The Mobility Project
Curated by Elly Clarke / Clarke Gallery
at The Meter Room
58-64 Corporation Street
Coventry CV1 1FG
With work by Simon Clark, Elly Clarke, Enda O’Donoghue, Kerstin Honeit, Rebecca Pittman, plan b/Sophia New & Dan Belasco Rogers, Fedora Romita and Kym Ward
Private View: 19.01.2012
And then exhibition is open 20.01.2012 – 19.02.2012 - Tuesday-Saturday 12-18
Panel Discussion: 21.01.2012, 2pm
Clarke Gallery is delighted and honoured to bring The Mobility Project to The Meter Room. This is the second stop of this exhibition, which began in Berlin and consists of work by artists mostly based in there. But as the exhibition travels, it picks up other work by local artists (in this case Rebecca Pittman) and invites local speakers to participate in the panel discussion.
“Keep connected, you are never alone, never alone with a mobile phone in your pocket.”
Over the last decade, particularly since the mass take-up of the mobile phone, the ever-increasing mobility - of people, goods, information and images - has radically altered the way we perceive, interpret, navigate and even describe the world. Notions of presence and absence, solitude and togetherness and even of geography are changing, as our personally tailored collections of contacts, communities, photos and politics are with us 24/7. The way we travel around the places we live in, and how we interact with others whilst we’re there has a great impact on the way we understand not only where we are but also who we are. Communication and movement are, and always have been, closely linked, dictating the scope of our influence. But today, in a world where one tweeted photo can be seen across five continents within seconds, that influence can reach areas and cultures of which we have no concept.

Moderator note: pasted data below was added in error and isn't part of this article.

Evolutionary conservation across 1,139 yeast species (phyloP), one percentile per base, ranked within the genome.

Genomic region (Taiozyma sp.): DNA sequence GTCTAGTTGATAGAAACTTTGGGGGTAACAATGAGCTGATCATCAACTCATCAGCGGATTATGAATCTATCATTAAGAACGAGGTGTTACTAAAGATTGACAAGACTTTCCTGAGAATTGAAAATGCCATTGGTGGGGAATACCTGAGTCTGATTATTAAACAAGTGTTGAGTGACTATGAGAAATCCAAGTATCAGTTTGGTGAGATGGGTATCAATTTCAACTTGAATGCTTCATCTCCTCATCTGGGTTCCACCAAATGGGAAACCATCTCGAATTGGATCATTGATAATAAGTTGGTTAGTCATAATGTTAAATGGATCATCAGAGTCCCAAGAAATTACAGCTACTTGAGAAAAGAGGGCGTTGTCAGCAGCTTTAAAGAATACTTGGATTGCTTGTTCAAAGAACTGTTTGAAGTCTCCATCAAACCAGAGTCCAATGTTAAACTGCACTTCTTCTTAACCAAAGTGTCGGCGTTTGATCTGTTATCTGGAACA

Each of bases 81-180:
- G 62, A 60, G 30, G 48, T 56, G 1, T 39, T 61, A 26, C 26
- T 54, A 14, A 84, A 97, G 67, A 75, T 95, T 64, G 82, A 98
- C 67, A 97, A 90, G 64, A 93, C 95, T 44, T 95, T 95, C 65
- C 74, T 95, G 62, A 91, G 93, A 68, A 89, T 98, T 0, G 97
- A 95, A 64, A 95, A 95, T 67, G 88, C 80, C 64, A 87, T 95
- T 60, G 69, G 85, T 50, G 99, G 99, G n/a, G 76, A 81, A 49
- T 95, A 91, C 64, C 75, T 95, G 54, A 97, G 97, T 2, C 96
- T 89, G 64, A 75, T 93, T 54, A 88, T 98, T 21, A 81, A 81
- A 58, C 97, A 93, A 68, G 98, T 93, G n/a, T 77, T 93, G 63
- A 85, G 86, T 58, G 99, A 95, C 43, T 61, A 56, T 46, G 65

Here, seven projects present seven different projections of mobility. From Simon Clark’s epic cycle journey around the UK delivering postcards he picked up from the Galapagos Islands direct into people’s hands to plan b’s live redrawing of their GPS traces gathered over their past year in Berlin direct onto the gallery wall; from Enda O’Donoghue paintings created from low-res mobile phone photos found on the internet to Kerstin Honeit’s multi-city performance-experiments where she instructs women to stand on the same area of pavement for fifteen minutes - and finally from Fedora Romita’s audio recordings of the U-Bahn network of Berlin as a means of getting to know the city she just moved to, to Rebecca Pittman’s two screen video installation of her journey along a featureless road in the states listening to driving music and finally also my own five minute video showing an unexpected moment of stillness on the German Autobahn - these are personal portraits of navigation. But, between them, they touch on wider issues that affect us all as we negotiate our way around the world - including gender, power, surveillance and the relationship between physical and virtual materiality.
On 21st January at 2pm a panel discussion will take place in the gallery, featuring all the artists in the show, a performance lecture by Kym Ward and guest speaker Alfredo Cramerotti.
 Excerpt from Instantaneous Culture
, by Berlin band Theodor Storm.